US ships sail in disputed South China Sea

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Observers fear the South China Sea could become a flashpoint for conflict — and the US just made another move likely to anger China.

Australia pressured to increase South China Sea military presence

Two United States warships have sailed near islands claimed by China in the South China Sea, a US official has told Reuters.

The move is likely to anger Beijing at a time of tense relations between the world’s two biggest economies.

Beijing and Washington are locked in a trade war and the two sides are trying to hammer out a deal ahead of a March 1 deadline when US tariffs on $US200 billion ($A280 billion) worth of Chinese imports are scheduled to increase to 25 per cent from 10 per cent.

Escalating tensions between the United States and China have cost both countries billions of dollars and roiled global financial markets.

The official, speaking on condition of anonymity, said the two guided-missile destroyers travelled within 12 nautical miles of Mischief Reef in the disputed Spratly Islands.

The operation was the latest attempt to counter what Washington sees as Beijing’s efforts to limit freedom of navigation in the strategic waters, where Chinese, Japanese and some Southeast Asian navies operate.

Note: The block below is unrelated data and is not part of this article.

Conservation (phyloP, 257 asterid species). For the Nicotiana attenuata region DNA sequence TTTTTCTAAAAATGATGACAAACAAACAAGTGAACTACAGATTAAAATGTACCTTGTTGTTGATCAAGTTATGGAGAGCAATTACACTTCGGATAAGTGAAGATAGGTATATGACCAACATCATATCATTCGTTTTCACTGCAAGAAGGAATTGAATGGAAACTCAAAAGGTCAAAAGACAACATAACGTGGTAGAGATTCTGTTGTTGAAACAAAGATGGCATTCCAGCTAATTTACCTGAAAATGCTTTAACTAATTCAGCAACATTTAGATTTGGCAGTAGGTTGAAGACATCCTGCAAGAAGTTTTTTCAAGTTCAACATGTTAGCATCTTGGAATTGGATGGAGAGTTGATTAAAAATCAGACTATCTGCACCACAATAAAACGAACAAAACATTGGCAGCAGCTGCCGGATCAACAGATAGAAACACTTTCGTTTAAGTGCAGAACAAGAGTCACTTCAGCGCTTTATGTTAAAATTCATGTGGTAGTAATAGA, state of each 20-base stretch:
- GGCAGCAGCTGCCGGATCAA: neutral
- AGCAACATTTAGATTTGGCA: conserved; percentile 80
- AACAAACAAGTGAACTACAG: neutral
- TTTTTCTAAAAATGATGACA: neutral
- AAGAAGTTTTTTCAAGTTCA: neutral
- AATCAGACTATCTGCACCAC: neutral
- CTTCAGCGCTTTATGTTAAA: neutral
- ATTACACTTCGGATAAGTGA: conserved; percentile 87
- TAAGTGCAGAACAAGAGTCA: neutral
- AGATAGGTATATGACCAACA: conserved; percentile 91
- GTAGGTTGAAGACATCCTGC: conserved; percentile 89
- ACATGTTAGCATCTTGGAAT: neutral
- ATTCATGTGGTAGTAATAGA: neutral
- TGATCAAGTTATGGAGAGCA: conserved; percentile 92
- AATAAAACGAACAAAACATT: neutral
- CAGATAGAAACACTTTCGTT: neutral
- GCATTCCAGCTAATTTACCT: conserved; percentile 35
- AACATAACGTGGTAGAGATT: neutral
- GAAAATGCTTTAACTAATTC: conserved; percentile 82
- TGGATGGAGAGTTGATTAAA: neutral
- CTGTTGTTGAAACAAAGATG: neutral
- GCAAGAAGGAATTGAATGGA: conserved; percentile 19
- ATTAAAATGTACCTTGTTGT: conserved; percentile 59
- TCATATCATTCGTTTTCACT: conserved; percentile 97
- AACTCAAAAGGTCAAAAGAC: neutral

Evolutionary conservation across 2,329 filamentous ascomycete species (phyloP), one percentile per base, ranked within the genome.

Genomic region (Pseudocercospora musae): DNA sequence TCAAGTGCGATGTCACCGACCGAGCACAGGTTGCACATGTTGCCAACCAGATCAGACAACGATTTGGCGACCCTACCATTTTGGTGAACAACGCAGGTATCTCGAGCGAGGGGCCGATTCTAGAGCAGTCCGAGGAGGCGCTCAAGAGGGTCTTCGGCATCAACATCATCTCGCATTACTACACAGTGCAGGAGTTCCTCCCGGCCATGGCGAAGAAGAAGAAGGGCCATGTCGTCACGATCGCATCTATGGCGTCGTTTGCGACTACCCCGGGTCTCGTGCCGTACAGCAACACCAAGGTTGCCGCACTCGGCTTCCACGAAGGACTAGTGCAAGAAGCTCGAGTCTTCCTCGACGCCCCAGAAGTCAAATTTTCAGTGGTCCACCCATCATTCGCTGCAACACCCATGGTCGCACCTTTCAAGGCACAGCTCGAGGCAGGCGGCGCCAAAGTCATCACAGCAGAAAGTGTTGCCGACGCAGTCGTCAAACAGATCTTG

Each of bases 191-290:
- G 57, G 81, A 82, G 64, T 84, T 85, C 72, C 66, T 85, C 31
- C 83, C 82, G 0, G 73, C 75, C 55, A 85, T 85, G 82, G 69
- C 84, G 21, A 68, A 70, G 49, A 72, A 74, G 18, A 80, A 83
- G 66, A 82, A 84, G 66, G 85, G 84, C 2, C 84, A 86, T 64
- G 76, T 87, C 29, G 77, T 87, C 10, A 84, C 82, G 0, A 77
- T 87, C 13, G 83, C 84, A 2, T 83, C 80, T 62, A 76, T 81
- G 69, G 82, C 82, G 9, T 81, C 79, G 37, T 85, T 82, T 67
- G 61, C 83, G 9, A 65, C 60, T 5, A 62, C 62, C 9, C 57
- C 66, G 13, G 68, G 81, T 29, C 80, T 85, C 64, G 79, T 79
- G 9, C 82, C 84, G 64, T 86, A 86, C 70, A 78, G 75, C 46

China claims almost all of the strategic South China Sea and frequently lambastes the United States and its allies over naval operations near Chinese- occupied islands.

China and the United States have repeatedly traded barbs in the past over what Washington says is Beijing’s militarisation of the South China Sea by building military installations on artificial islands and reefs.

China defends its construction as necessary for self-defence and says it is the United States that is responsible for ratcheting up tensions in the region by sending warships and military planes close to islands Beijing claims. Vietnam, the Philippines, Brunei, Malaysia, Indonesia and Taiwan have competing claims in the region.

Fears have grown in recent months that the US-China trade dispute is just one element in a bilateral relationship that is fast cooling across the board, with top US administration officials sharply criticising Beijing for everything from human rights abuses to cyber espionage in the United States. The two countries are also at odds over regional security, including Washington’s overtures to the self-ruled island of Taiwan, which China claims as itsown.

https://www.news.com.au/technology/innovation/military/us-ships-sail-in-disputed-south-china-sea/news-story/86ba74d272d615ecde96194e366ea3d9

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